Towards an Oceanic Filipinx Studies
Co-Editors: Demiliza S. Saramosing (University of Minnesota-Twin Cities), Katherine Achacoso (University of Hawai‘i at Mānoa) and Roderick N. Labrador (University of Hawaiʻi at Mānoa)
Publication Date: Fall 2022
Submission Requirements: 300-500 word abstracts due January 29, 2022; Full submissions 5,000-7,000 words due May 1, 2022 to firstname.lastname@example.org
In recent years, there has been a swell in Filipinx scholarly, community, and popular culture engagement with the idea of oceans/seas to anchor our histories, cultures, and politics. For instance, consider the name of this journal and the recent announcement of Wave into the Marvel Universe. As co-editors and scholars engaged from the vantage point of Hawaiʻi, we invite academics, activists, and artists to examine how “the oceanic,” can open new possibilities for understanding the experiences of Filipinx in diaspora. We theorize “the oceanic” as having two primary meanings: first, it refers to the series of islands and oceans that make up roughly half of the Earth’s surface and is often configured as the geopolitical region of Hawai‘i and the Pacific and second, it uses the ocean as both practice and metaphor/analytic for flow, movement, specificity and expansiveness, relationality, mobility, nonlinearity, and congruence.
The move to the oceanic and oceans is tied to the limitations of the AAPI framework, which has been critiqued as a homogenizing discourse that conflates and thus erases Native Pacific Islander voices within the broader umbrella of Asian American community organizing and scholarship (Kauanui and Diaz 2001; Diaz 2004; Hall 2015; Wright and Labrador 2011; Teves and Arvin 2018). More trenchantly, Filipinx scholars and community organizers have been critiqued for claiming Pacific Islander heritage through various performances of Indigeneity and anthropological mappings of the Pacific, that fail to attend to the political, genealogical, relational, familial relationship that Native Pacific peoples maintain to the broader moana nui. While we acknowledge that in certain contexts in Oceania, Filipinx may be considered Pacific Islanders, we shift our inquiry to ask how a transoceanic approach might expand and re-route/re-root a more relational and critical place-based conversation between Critical Filipinx Studies and Native Pacific Studies. Therefore, drawing inspiration from and thinking alongside the Kanaka Maoli scholar Noelani Goodyear Kaʻōpua’s work on “Indigenous Oceanic Futures,” (2018), this special issue questions how submerging settler, militarized, and racial capitalist regimes within transoceanic currents might inform decolonial and abolitionist Oceanic futures.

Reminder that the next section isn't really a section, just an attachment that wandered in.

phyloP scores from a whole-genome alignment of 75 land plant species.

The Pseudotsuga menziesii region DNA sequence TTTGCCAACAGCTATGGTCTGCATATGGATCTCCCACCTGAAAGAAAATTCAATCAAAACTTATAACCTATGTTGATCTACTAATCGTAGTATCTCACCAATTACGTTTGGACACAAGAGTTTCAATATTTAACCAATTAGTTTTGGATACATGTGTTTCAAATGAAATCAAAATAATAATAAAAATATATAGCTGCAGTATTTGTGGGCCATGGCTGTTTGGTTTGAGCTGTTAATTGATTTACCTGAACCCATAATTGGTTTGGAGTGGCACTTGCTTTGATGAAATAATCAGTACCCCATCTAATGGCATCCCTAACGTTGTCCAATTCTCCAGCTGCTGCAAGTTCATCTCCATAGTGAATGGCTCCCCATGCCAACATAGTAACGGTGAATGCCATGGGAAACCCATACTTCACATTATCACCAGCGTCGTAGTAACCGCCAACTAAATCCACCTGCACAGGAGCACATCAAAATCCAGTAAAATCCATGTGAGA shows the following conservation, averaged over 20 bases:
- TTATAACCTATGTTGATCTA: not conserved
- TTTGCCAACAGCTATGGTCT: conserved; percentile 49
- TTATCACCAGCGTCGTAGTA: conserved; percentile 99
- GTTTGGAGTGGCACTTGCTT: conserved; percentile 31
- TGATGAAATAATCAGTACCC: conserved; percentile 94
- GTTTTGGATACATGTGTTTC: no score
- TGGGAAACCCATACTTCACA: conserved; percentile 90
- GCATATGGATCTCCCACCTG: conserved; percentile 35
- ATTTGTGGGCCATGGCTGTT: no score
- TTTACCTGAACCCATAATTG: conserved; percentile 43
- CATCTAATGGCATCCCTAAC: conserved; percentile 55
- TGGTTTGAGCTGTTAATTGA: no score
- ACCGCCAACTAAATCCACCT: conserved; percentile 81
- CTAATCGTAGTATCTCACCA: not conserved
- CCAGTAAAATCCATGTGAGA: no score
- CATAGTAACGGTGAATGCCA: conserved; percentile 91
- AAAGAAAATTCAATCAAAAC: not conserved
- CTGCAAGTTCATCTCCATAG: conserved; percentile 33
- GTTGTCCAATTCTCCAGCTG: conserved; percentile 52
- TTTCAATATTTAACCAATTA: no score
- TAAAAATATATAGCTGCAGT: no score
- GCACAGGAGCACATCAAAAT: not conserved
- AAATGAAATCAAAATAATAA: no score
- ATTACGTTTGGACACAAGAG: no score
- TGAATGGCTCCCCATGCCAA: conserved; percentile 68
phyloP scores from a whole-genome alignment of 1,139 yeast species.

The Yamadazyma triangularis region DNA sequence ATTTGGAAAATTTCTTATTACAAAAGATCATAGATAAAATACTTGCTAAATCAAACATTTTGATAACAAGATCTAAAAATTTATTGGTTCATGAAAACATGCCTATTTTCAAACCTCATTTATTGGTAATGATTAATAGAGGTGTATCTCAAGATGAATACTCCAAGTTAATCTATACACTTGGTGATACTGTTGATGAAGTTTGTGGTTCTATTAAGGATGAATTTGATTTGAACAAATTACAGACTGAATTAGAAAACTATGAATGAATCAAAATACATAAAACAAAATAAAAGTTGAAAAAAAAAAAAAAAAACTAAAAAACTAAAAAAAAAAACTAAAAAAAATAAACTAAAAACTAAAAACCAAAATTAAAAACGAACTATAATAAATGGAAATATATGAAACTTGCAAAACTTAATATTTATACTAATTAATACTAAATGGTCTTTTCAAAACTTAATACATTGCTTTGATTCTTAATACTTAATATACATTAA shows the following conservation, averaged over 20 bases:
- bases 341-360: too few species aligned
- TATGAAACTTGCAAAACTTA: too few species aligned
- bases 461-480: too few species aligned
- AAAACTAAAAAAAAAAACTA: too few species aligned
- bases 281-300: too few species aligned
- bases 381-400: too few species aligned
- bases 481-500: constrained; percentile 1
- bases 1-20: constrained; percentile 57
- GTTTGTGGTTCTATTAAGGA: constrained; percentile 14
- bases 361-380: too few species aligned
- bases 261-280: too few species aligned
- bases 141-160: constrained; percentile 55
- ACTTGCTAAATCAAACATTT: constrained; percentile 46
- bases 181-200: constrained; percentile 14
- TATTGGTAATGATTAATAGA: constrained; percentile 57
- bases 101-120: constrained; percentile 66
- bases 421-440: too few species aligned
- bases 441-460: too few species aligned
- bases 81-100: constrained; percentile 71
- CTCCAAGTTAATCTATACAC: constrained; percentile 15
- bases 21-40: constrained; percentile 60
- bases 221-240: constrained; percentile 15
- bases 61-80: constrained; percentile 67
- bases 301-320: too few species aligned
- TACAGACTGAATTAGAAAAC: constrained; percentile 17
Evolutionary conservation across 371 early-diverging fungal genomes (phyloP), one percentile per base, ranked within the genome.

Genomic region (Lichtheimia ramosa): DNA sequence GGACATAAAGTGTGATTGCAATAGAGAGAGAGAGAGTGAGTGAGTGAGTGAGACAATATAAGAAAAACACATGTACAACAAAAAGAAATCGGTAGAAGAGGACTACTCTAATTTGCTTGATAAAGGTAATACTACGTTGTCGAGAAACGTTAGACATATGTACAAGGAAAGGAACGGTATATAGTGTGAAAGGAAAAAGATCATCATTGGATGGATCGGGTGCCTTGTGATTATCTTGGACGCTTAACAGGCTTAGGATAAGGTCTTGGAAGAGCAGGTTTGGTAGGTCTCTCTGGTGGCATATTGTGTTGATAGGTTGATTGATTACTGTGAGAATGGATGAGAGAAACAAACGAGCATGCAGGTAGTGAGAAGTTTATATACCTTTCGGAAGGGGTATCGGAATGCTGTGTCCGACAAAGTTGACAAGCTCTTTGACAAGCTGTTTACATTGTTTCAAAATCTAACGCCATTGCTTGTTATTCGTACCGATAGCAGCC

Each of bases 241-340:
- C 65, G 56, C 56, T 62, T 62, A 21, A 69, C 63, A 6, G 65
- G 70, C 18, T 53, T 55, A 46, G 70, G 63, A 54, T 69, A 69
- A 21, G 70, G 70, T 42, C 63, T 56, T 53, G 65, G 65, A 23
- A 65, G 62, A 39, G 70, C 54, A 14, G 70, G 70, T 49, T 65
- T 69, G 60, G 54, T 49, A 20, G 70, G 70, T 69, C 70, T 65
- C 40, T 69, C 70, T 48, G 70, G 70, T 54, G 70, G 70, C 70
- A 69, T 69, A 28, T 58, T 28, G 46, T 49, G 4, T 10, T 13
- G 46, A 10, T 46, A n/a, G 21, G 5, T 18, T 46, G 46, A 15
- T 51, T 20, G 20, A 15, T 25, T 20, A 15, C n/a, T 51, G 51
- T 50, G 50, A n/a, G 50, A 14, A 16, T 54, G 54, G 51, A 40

Our Oceanic turn examines how oceans are the first sites of violent inequality, exploitation, and clashing histories and how they are also sites of intimacy, fluidity, movement, connectivity, and co-resistance. For instance, Filipinx who live in Oceania, often (but not always) are positioned as settlers vis-a-vis their histories of war, racialized labor migration, land dispossession, colonialism, military, and education mobility. Yet, Filipinx living in and/or being from Oceania can provide an oceanic lens to unmake settler-Indigenous binaries through 1) situating place-based Filipinx positions in relation to other differently displaced peoples who are, in their own ways, struggling for decolonial and abolitionist justice and 2) the co-creation of land and ocean/water alter/Native place-based ways of recognizing one another beyond the state(s). We aim for an Oceanic Filipinx lens that hones in on the historical, social, political, and economic formation of the Filipinx/a/o identity category in its respective place-based contexts. (Alegado 2000; Linmark 1995; Saranillio 2008; Labrador 2015; Cachola et al., 2019; Gonzalez 2013; Compoc 2019). We anticipate submissions that bridge our rich traditions of resistances rooted in the lands, waters, languages, and cultures of the Philippine archipelago and routed in our Filipinx diasporas to one another and to that of other differently displaced communities we encounter. We look forward to works that connect Filipinx and the Native Pacific across time, space, politics, and cultures for the cultivation of transoceanic cultural resurgences and solidarities. We consider how an Oceanic Filipinx studies can help us trouble our understandings of structures, relations, institutions, and systems of power while maintaining our commitments to social justice and community praxis.